14 SES 14 JS, STEM, Gender and Achievement in Schools
Joint Paper Session NW 14 and NW 24
The present research examines the possibility to predict the level of gender-STEM stereotyped beliefs among boys and girls from their experience with STEM-related school subjects (prior achievement and interest) in a new EU member country, Croatia.
Women are still dramatically underrepresented in occupations regarding physical sciences (31%), computer and information sciences (24%) and engineering (15%), although they are better represented life sciences (48%) and even mathematics (42%, National Science Board [NSB], 2016; National Science Foundation [NSF], 2013). However, in most countries, there are no gender differences in science and math achievement between boys and girls, based on international PISA (OECD, 2016) and TIMSS (Mullis et al., 2016) studies. Indeed, research indicates that the gender gap in STEM fields cannot be accounted for by differences in prior achievement (Riegle-Crumb, King, Grodsky, & Muller, 2012). So if girls achieve at comparable levels to boys in STEM fields, why do they chose STEM-related careers much less frequently?
Studies show that girls have less interest for STEM school subjects and express less positive attitudes towards these subjects and STEM fields in general (American Association of University Women [AAUW], 1991, 1992; Brandell & Staberg, 2008; Catsambis, 1995). Interst, in turn, is related to career choice (Cheryan & Plaut, 2010). Moreover, boys participate in more science related activities at school and at home and have higher science self-efficacy (OECD, 2016). These differences can at least partly be explained in relation to sociocultural factors such as gender stereotypes about male superiority in math and science (Brandell & Staberg, 2008; Cvencek, Meltzoff & Greenwald, 2011; Nosek et al., 2009). It is believed that internalization of these gender stereotypes is related to women's interest for STEM fields and their choice of related careers (e.g., Schmader, Johns, & Barquissau, 2004).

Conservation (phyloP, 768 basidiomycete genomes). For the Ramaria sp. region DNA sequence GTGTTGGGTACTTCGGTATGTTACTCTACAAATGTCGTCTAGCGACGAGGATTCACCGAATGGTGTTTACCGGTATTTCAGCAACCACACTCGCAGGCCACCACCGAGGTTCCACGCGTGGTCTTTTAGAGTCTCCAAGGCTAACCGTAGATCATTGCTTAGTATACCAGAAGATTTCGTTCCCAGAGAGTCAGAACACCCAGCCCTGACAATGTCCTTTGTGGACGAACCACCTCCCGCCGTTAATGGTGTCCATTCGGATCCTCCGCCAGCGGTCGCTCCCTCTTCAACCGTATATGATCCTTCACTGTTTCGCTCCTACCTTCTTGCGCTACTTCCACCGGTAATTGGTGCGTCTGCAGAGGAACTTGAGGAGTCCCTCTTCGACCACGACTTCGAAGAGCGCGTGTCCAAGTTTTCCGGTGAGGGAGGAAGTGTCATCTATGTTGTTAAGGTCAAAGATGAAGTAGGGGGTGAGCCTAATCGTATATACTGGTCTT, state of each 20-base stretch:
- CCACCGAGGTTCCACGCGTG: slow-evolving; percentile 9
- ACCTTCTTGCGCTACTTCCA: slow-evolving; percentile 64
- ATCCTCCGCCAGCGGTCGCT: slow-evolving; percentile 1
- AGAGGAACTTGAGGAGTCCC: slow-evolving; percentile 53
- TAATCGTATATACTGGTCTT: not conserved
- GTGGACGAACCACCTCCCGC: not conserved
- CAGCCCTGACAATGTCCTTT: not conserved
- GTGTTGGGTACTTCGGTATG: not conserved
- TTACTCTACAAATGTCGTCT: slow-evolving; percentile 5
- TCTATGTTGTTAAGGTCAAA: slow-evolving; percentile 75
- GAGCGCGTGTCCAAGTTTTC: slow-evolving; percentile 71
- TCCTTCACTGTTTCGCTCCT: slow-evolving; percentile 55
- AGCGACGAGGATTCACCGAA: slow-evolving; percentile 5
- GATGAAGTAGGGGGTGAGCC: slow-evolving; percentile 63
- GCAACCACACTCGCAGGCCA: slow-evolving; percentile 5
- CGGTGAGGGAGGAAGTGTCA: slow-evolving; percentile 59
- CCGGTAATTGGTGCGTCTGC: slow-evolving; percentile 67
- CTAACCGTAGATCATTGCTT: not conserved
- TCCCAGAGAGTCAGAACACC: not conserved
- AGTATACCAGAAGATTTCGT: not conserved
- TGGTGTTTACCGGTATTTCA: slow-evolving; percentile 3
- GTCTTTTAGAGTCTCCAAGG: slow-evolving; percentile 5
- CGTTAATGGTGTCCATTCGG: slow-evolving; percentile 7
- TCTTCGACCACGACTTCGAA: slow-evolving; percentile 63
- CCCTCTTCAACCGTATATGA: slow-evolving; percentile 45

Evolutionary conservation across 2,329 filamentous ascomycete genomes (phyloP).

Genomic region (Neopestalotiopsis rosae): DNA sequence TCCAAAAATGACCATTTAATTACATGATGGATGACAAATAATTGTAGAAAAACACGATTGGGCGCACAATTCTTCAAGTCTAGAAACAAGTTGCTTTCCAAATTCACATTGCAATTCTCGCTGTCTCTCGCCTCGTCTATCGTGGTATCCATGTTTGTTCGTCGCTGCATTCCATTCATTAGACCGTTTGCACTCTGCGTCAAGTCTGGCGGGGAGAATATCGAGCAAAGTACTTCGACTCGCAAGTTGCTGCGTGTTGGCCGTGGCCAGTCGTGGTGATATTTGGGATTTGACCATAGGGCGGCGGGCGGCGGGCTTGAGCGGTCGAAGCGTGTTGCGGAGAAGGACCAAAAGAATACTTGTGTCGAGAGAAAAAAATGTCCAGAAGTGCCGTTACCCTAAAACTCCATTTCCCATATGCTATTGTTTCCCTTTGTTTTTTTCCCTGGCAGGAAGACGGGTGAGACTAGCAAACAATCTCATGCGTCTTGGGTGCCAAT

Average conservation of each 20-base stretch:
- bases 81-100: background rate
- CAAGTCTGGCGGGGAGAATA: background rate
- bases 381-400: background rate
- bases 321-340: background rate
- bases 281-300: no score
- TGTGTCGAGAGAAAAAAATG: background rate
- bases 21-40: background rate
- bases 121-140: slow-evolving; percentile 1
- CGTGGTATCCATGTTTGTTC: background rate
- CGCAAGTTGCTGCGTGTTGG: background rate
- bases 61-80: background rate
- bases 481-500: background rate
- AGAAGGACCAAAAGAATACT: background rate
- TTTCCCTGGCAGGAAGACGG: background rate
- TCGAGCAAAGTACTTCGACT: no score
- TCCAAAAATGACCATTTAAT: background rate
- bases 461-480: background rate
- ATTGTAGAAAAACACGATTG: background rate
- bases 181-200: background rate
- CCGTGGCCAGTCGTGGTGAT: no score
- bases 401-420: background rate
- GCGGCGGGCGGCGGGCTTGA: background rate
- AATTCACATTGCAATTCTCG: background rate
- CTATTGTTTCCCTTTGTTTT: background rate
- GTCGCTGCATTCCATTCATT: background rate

Croatia has recently joined the European Union and represents a region in which not much research has been conducted about STEM gender stereotypes, although some data is available regarding mathematics. Mathematics seems not to be viewed as more appropriate for boys than for girls in among Croatian pupils (Pavlin-Bernardić, Ravić & Borović, 2012; Pavlin-Bernardić, Vlahović-Štetić & Mišurac Zorica, 2010). However, a more complete assessment is necessary, taking into account other STEM-related fields. Therefore, the first objective of the present research is to verify whether Croatian elementary school pupils endorse gender-STEM stereotypes, in relation to several STEM-related fields. Based on previous research on mathematics, it can be hypothesized that such beliefs are weak in this population. The second objective was to explore to what extent these stereotyped beliefs are related to pupils’ experience with STEM-related school subjects; specifically, their prior achievement and their interest in these subjects, as a function of gender. While most previous research focuses on how achievement and career choice can be accounted for by stereotyped beliefs, here we asked the reverse question: to what extent can we account for stereotyped beliefs by prior achievement and interest in STEM school subjects? It was hypothesized that both prior achievement and interest in STEM-related school subject would interact with gender to predict gender-STEM stereotype endorsement. More precisely, prior achievement and interest were predicted to be negatively related to stereotype endorsement among girls, and positively related to stereotype endorsement among boys. Indeed, we expected those who displayed a stereotype-consistent achievement pattern in STEM subjects (girls with low and boys with high performance) to have stronger gender-STEM stereotypes, because such beliefs are consistent with their personal history. Similarly, pupils whose interest in STEM subjects was stereotype-consistent (girls uninterested and boys interested in these fields) were expected to have relatively stronger stereotyped beliefs.
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